Home builds in jeopardy after productivity falls off a cliff

Jarrod Brown
By Jarrod Brown
4 Min Read

There doesn’t seem to be an end in sight for the nation’s housing woes as construction productivity across the industry takes a nosedive.

New data released yesterday by the Australian Bureau of Statistics (ABS) showed an increase in the annual inflation rate to 3.6 per cent in April, and all three sectors of the building and construction industry reporting a significant drop in output.

In the first quarter of the year, residential construction dropped by 1.2 per cent, civil construction by  2.1 per cent, and non-residential building a concerning 7 per cent.

Master Builders Australia’s Chief Economist Shane Garrett said these numbers should have alarm bells ringing in the Australian government, especially with the first batch of Albanese’s 1.2 million Housing Accord home builds only a month away. 

“Housing costs contributed significantly to April’s poor inflation result,” said Mr Garrett. “Over the past year, rents have risen by 7.5 per cent.

“High rental inflation is a direct result of years of underbuilding on the higher density side of the market, caused by a drastic lengthening in the build times for new homes, labour and material shortages as well as excessive homebuyer taxation.

“Labour shortages are the biggest constraint on building and construction activity, and we are also facing unfavourable changes on the Industrial Relations front as well as a new wave of regulation. Policies must change to reflect the urgency of this.”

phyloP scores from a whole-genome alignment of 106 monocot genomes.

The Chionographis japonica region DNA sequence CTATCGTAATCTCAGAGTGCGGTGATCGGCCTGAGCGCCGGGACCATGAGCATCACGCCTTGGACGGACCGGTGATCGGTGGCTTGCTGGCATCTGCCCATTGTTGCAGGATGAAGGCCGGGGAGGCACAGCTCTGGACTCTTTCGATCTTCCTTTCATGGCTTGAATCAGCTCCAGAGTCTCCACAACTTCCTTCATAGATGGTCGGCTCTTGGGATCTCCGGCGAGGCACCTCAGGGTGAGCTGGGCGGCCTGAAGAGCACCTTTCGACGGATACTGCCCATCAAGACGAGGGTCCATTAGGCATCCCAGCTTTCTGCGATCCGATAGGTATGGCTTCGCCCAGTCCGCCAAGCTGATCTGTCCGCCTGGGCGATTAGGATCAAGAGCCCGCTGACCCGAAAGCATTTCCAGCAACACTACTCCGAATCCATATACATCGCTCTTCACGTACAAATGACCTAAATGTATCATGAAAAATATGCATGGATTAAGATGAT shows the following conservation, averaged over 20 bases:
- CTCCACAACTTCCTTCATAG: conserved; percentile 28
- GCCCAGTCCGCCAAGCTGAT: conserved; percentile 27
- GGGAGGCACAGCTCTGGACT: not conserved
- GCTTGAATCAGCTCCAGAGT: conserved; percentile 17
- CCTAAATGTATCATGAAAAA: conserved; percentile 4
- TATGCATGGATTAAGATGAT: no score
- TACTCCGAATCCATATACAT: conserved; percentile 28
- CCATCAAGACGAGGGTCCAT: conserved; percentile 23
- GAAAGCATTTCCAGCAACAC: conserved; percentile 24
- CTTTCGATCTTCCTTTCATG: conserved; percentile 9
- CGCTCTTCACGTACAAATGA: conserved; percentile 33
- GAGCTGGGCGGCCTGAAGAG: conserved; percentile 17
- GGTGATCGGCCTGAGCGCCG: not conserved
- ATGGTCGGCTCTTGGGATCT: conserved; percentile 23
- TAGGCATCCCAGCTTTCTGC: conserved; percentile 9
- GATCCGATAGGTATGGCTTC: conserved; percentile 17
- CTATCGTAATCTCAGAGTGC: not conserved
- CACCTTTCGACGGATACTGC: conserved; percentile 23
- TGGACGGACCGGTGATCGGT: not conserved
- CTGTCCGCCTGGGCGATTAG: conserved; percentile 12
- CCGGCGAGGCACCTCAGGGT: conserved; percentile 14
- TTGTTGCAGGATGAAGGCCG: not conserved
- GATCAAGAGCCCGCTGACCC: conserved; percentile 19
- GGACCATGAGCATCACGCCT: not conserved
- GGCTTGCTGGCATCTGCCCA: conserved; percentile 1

According to Master Builders’ Chief Executive Denita Wawn, these figures are the lowest residential construction has seen in nearly two years and offer no reprieve to the housing crisis that has left thousands of Aussie families scrambling for a roof over their heads. 

It might be worse than we think

But the bad news doesn’t end there. While the latest stats might paint a bleak picture for prospective home buyers and builders alike, recent market analysis has revealed the housing pipeline might be in more trouble than we think.

According to figures from accounting firm KPMG, almost 40,000 homes of homes that were approved for construction across the country are actually sitting in limbo, unable to begin builds thanks to high interest rates and rising costs leaving developers wallets shortchanged. 

Urban economist Terry Rawnsley, who conducted the analysis, said this was far outside industry norms and urged the industry to get worrying market factors responsible for “stalling the pipeline of new builds” under control.

“Sometimes people also forget that interest rates also impact on the developer side as well – it means they can’t borrow as much to get the projects up and running,” Rawnsley told the Guardian earlier this week. 

The report found that Sydney and Melbourne were responsible for almost half of all “approved but not yet commenced” projects across the country, with 80 per cent of these stalled projects being townhouses and apartments.

Calling the construction industry’s turbulent start to 2024 a “canary down the economic coal mine” for Australia, Ms Wawn said the government should be preparing for what’s to come. 

“During 2023, civil construction became one of the main drivers of economic growth in Australia; this is now in reverse jeopardises economic growth,” she said.

“If we are going to undo decades of under-building and resolve this housing crisis, we need to change the economic environment to encourage investment across all sectors of the industry by reducing the cost of construction work, reducing build times, reducing planning delays and slow approval processes.”

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Jarrod Brown combines his background in journalism, copywriting and digital marketing with a lifelong passion for storytelling. He has a strong passion for new and emerging consumer technology within the building sector. He lives on the Sunshine Coast - usually found glued to the deck of a surfboard.